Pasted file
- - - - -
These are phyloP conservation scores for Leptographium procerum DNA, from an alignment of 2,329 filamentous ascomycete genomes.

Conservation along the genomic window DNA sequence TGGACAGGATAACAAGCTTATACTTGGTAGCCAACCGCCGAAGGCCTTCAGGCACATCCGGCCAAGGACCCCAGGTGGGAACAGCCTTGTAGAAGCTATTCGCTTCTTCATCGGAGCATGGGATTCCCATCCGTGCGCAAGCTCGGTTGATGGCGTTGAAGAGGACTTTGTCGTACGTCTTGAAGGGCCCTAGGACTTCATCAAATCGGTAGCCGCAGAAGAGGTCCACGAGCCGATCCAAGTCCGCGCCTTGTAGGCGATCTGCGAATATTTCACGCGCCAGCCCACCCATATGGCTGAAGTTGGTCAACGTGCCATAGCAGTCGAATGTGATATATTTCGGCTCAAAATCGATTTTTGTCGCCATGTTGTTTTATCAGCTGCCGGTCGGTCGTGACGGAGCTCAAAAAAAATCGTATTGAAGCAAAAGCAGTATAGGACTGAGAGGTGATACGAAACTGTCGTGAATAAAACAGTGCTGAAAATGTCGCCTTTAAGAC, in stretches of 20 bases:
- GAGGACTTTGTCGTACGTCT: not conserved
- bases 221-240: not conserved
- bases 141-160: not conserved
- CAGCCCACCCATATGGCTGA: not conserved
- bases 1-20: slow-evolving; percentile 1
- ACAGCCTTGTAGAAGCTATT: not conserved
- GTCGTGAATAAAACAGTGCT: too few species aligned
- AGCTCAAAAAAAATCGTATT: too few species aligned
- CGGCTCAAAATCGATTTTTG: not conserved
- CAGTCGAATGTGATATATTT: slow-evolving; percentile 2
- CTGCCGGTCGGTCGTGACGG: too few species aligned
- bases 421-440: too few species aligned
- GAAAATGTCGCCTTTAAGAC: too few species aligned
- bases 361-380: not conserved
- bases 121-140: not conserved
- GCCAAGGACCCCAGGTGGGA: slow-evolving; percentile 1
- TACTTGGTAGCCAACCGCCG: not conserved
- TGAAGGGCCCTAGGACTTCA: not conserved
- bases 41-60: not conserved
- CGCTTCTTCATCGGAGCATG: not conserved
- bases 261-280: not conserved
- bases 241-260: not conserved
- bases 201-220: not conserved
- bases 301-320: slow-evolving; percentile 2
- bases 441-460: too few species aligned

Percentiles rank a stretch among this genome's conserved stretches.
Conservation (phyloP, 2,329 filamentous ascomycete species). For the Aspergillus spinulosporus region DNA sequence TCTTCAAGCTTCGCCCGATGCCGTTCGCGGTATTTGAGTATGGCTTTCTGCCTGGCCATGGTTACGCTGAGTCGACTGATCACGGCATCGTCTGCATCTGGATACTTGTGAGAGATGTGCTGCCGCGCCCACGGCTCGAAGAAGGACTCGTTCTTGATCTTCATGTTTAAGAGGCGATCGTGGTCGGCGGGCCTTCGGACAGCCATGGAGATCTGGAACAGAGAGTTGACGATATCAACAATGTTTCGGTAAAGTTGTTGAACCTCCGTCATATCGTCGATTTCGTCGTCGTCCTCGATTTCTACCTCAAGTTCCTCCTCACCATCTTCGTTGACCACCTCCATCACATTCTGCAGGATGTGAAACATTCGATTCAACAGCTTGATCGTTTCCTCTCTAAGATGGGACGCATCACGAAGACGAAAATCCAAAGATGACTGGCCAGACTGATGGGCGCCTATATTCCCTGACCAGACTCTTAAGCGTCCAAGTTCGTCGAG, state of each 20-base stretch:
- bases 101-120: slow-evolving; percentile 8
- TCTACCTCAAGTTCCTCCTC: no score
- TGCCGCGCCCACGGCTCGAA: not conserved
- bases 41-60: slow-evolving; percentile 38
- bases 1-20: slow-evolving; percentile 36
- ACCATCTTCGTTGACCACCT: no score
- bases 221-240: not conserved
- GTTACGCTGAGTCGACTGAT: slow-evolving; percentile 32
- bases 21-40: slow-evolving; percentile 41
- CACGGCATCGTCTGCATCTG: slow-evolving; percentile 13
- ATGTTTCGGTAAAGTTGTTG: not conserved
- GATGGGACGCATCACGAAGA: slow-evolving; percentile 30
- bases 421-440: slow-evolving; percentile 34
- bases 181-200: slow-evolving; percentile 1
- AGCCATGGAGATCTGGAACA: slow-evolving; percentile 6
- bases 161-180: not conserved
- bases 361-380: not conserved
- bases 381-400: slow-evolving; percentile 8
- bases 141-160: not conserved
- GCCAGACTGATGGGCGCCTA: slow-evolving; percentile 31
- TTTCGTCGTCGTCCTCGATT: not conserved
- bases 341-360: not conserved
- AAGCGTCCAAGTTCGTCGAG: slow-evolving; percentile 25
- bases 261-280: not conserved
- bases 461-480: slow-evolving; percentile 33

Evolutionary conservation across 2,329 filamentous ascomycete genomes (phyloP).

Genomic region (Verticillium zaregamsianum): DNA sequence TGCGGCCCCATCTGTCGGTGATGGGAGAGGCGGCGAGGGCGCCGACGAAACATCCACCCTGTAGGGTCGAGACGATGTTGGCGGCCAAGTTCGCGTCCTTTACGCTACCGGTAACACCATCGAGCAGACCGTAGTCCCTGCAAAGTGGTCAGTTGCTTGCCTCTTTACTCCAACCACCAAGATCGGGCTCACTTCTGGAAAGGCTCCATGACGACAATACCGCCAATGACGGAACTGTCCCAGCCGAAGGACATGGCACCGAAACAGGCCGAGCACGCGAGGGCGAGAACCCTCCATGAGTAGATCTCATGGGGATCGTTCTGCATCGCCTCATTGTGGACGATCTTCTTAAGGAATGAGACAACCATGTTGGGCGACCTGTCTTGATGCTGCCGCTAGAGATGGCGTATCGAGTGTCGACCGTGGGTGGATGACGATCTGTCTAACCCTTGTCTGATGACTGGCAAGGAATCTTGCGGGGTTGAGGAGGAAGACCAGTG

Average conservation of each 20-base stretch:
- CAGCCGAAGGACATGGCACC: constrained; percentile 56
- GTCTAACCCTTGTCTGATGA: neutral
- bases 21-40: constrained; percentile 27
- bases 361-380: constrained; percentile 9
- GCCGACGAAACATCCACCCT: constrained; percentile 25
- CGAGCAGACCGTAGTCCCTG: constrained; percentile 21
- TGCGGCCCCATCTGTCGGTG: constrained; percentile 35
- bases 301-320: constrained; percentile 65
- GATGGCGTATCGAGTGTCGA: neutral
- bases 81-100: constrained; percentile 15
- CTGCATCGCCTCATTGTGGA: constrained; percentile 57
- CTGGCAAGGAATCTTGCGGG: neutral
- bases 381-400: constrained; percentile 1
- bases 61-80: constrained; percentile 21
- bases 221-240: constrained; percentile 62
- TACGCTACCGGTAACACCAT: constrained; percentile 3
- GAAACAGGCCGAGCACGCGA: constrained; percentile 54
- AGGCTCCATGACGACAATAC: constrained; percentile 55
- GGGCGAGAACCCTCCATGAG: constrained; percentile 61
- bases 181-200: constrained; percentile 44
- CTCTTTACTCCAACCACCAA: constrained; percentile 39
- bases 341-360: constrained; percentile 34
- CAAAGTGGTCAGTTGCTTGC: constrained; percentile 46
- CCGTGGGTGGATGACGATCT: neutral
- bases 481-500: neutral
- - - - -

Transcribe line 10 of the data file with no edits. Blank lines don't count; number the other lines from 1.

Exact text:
- AGCTCAAAAAAAATCGTATT: too few species aligned